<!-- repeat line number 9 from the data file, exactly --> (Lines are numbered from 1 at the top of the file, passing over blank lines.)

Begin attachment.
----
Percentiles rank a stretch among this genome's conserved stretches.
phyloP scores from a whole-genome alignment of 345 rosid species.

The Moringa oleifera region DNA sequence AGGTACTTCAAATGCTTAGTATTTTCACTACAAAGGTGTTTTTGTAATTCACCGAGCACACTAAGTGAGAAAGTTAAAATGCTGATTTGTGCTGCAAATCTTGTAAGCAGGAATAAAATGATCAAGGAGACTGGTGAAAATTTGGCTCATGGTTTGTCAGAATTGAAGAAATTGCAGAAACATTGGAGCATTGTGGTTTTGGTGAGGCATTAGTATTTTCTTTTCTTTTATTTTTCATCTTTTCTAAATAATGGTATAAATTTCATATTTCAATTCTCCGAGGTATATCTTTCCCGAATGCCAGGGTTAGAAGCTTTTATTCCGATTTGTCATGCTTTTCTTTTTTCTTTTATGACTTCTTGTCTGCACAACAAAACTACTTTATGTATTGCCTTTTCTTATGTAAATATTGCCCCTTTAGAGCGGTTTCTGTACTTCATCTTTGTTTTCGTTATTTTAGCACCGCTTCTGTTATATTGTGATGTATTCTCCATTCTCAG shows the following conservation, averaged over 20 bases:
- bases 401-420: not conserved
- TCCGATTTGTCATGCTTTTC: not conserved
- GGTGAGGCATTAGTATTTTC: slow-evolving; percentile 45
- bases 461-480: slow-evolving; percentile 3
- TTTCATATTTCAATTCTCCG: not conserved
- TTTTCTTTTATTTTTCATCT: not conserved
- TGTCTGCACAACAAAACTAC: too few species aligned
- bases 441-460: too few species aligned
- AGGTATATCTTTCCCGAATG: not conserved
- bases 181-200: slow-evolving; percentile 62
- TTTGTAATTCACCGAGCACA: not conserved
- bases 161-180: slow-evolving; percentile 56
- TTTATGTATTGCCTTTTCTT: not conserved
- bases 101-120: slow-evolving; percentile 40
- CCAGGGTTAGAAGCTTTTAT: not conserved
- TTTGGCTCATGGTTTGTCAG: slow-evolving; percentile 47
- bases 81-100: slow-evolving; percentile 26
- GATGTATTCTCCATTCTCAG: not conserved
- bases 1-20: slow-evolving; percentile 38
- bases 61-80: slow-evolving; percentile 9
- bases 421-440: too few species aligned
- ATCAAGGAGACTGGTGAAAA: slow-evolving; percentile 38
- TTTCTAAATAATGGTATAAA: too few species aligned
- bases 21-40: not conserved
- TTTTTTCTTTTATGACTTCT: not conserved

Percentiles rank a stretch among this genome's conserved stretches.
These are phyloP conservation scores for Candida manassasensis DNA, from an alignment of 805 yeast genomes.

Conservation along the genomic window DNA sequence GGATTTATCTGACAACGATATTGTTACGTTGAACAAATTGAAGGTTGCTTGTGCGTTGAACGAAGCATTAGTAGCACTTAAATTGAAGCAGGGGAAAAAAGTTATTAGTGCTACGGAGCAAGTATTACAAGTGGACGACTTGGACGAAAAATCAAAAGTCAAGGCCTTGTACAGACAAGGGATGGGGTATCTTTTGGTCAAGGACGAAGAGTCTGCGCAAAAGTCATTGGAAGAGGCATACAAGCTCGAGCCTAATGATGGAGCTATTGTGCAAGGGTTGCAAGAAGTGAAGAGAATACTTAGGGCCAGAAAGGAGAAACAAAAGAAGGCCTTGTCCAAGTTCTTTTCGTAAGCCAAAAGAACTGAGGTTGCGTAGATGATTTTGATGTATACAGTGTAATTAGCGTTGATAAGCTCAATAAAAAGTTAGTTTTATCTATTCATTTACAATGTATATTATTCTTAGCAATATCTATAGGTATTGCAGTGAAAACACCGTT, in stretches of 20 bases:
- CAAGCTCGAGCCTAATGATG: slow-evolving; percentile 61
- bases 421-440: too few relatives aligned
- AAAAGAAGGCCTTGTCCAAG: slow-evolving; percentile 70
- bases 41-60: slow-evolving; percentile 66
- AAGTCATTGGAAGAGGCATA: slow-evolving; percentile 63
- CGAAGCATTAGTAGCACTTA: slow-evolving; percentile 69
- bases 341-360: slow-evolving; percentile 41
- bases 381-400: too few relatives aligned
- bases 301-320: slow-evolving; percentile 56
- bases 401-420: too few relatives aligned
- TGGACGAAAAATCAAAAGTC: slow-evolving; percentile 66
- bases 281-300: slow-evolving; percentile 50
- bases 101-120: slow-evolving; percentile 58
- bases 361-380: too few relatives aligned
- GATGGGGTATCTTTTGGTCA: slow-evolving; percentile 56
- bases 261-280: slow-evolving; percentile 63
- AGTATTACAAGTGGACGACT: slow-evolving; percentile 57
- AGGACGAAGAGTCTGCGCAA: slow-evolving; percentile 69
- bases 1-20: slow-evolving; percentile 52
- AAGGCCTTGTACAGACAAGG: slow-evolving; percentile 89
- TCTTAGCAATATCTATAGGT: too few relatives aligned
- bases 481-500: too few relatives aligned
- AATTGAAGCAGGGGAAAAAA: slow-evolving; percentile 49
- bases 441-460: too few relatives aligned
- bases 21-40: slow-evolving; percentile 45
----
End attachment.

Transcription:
- TTTTCTTTTATTTTTCATCT: not conserved